■ BY BOOTS TOLSDORF
Rosette is 19 years old and was living with her husband and one-year-old son in a mud house in a swampy area that flooded every time it rained. At first, her husband forbade her to attend Street Business School. She persisted and was able to begin her tiny vegetable stand with the equivalent of just 85 cents. Her business was so tiny – just a few eggplants – that her neighbors laughed at her, which made her angry. In response, she wrote “Work Not Words” on the side of her house. And then she got busy.
Rosette was able to grow her business, making more than $11 a week in profits. She has now saved over $115 to buy a plot of solid land where she and her husband can build a new house. Rosette said, “Now my neighbors say, ‘That lady is getting rich’ and don’t laugh anymore.” Even better, Rosette’s husband is proud of her, encourages her to work and gives her a bigger role in making household decisions – after all, she is the one with a nest egg to purchase land! Rosette’s success is just one example of how teaching women to become entrepreneurs and earn sustainable incomes can help change perspectives and cultural views to create gender balance, not to mention lifting entire families out of poverty.
So what is Bead for Life’s Street Business School? Developed over two years by our staff, Street Business School’s team crafted a three-pronged approach to help women in Africa leave poverty behind: They introduce the concept of entrepreneurship, give women the knowledge and business skills to succeed, and empower them to believe success is possible.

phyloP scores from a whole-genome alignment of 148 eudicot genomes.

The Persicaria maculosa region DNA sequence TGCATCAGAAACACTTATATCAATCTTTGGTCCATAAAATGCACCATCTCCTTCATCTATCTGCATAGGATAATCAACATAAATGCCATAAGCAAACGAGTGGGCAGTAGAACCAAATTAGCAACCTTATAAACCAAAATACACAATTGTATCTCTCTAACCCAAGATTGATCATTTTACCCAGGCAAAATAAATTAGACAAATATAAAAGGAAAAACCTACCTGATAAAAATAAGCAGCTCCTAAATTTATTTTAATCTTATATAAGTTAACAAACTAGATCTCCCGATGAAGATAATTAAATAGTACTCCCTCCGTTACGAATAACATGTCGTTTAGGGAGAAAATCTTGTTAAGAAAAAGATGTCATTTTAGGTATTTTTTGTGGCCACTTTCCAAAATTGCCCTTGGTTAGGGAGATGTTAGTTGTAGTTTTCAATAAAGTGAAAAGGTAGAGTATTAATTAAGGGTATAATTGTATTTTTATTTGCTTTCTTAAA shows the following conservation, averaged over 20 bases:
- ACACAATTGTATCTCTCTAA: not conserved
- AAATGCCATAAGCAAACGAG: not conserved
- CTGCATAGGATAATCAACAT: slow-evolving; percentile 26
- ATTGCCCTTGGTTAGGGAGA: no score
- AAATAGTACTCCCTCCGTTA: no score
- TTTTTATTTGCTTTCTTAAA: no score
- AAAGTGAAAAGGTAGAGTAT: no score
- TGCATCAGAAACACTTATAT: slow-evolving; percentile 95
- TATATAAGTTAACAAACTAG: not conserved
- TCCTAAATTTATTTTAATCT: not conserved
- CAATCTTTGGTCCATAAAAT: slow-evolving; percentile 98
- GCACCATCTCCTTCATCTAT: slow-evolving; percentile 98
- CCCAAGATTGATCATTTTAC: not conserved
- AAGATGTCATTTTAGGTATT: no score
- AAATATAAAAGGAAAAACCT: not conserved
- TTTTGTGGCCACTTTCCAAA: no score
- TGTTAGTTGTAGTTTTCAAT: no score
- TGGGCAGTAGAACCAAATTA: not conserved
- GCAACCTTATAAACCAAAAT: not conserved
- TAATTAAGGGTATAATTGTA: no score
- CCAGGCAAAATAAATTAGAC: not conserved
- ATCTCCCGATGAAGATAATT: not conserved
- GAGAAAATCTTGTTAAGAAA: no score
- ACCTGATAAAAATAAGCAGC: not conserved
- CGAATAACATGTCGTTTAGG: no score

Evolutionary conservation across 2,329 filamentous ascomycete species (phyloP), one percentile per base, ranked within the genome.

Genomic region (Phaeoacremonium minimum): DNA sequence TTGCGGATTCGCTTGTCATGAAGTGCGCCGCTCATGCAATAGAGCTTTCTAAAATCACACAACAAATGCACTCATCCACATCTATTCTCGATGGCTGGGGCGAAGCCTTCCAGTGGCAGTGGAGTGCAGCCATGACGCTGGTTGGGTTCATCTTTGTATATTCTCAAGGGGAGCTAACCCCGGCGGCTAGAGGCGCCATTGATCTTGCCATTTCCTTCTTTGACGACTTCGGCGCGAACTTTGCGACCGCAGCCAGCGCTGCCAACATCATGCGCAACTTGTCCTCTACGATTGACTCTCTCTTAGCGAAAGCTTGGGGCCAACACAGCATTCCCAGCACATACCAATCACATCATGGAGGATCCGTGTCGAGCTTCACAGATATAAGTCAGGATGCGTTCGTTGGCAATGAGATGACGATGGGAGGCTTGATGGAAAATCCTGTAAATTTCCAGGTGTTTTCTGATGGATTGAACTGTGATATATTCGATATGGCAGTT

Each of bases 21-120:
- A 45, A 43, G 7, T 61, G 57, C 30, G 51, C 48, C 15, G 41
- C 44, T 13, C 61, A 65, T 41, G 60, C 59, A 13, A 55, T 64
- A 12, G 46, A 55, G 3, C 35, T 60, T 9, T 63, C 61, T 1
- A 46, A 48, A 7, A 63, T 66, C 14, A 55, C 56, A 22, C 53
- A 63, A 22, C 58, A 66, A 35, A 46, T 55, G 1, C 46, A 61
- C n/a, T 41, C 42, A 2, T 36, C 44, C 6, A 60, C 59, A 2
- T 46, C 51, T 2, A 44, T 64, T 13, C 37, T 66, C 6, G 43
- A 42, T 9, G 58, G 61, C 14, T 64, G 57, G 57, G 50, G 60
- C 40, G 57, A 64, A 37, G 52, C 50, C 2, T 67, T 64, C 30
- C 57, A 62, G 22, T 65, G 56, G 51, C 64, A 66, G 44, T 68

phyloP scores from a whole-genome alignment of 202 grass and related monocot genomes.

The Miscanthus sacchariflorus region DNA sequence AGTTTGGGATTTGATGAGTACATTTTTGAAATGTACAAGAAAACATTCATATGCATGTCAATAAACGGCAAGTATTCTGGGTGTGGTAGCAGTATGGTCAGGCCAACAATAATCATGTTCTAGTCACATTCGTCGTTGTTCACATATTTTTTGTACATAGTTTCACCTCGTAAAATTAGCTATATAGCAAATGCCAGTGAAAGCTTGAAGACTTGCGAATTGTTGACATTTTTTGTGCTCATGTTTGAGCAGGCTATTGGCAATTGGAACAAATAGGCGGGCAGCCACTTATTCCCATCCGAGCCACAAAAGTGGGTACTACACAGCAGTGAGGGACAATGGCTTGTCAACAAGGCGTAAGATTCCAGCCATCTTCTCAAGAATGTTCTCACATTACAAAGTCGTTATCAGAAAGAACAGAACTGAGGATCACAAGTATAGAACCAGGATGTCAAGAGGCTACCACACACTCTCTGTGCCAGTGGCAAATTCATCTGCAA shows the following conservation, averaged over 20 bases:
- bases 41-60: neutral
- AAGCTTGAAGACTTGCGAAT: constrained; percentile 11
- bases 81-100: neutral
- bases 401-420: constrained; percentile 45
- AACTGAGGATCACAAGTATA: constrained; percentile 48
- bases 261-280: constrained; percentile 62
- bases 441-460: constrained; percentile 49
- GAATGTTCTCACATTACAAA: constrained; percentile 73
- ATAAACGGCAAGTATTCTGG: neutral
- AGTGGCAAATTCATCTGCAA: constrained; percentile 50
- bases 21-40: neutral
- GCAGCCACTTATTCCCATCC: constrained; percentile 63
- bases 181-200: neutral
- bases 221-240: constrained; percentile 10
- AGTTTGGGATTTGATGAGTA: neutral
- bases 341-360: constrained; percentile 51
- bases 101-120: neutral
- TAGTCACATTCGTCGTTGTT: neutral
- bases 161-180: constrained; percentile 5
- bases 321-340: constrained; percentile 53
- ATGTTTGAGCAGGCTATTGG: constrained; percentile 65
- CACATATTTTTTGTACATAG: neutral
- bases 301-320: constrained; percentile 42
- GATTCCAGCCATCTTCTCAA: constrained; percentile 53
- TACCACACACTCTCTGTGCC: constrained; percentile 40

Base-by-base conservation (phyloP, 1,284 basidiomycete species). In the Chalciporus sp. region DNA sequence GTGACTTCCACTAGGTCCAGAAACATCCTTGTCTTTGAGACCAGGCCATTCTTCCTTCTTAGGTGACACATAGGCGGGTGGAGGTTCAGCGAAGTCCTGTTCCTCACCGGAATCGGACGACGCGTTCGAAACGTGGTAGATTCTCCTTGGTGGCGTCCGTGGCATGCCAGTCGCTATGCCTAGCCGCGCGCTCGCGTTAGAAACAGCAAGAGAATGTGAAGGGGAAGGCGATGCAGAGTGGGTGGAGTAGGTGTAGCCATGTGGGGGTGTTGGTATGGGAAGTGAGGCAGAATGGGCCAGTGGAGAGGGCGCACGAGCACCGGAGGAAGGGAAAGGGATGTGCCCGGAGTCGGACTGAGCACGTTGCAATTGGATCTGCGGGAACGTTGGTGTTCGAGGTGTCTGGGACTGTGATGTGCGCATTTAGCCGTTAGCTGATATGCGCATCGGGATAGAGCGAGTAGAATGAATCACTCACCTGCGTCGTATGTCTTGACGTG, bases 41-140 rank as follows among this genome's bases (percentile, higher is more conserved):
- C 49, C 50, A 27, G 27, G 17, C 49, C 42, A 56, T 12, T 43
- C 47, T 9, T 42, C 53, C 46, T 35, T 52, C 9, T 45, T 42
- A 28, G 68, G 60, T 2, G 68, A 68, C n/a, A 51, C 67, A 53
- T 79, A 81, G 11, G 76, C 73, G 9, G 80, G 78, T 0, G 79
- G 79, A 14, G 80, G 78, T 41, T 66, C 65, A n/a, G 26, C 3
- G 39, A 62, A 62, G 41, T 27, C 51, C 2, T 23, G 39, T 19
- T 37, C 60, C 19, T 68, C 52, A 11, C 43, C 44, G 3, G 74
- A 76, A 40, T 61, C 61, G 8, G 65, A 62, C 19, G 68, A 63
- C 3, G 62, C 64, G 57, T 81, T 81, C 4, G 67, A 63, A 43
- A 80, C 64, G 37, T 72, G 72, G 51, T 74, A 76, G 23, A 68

Street Business School’s programming has already reached 54,000 Ugandan women – and the results clearly show that small business ownership has the potential to change lives. The average Ugandan graduate earned 211 percent more after completing Street Business School – going from $1.35 a day, on average, to $4.19 two years later. Those previously living on less than 65 cents a day earned a remarkable 15 times more.
Beyond earning more money, business ownership can help women break the mental shackles that often come with a life of poverty. When you are an entrepreneur, you are in charge of your own destiny – and this flexibility, particularly for women in Africa, is very important. The social constraints facing these women create a sense of being in control, something that many of them have never known.
Of course, it’s one thing to cite entrepreneurship as a way for these women to succeed, but how can organizations actually train underserved women to overcome lifetimes of economic struggle and low education and emerge as business owners?
In the case of SBS, coaches focus on simple, practical solutions that are shaped by the needs of local communities.
SBS trades formal conference halls for mobile classrooms that meet students where they are – both literally and figuratively. Training is held in the local community to be more accessible – in a church or a school with which they are familiar.
SBS gives its training in the local language and leans on relevant metaphors to teach basic business concepts like market research and customer care. As an example, one of our coaches will say, “I’m taking the bus to the village. I have a backpack with me, and I want to show you what I’m taking.” The coach proceeds to hold up items like a water bottle, toothbrush or handkerchief, and puts them in the backpack one by one. After about 20 items, students are asked to recall what’s inside the backpack. Inevitably the women quickly realize they can’t remember everything. We talk about how this applies to record- keeping. If a woman is selling three different vegetables at her roadside stand, we urge her to understand which vegetable is bringing in the most revenue. She might make a simple apron with three pockets and deposit monies into each pocket from each vegetable in order to see which one is making the most money. This way she can plant more of one and less of another. Lessons like these may seem simple to us, but these visual trainings give these women confidence, as they can readily grasp scenarios that are relevant to their lives.
Nearly 90 percent of SBS graduates are still running a business two years after graduation, and more than 40 percent have opened a second, third or fourth business.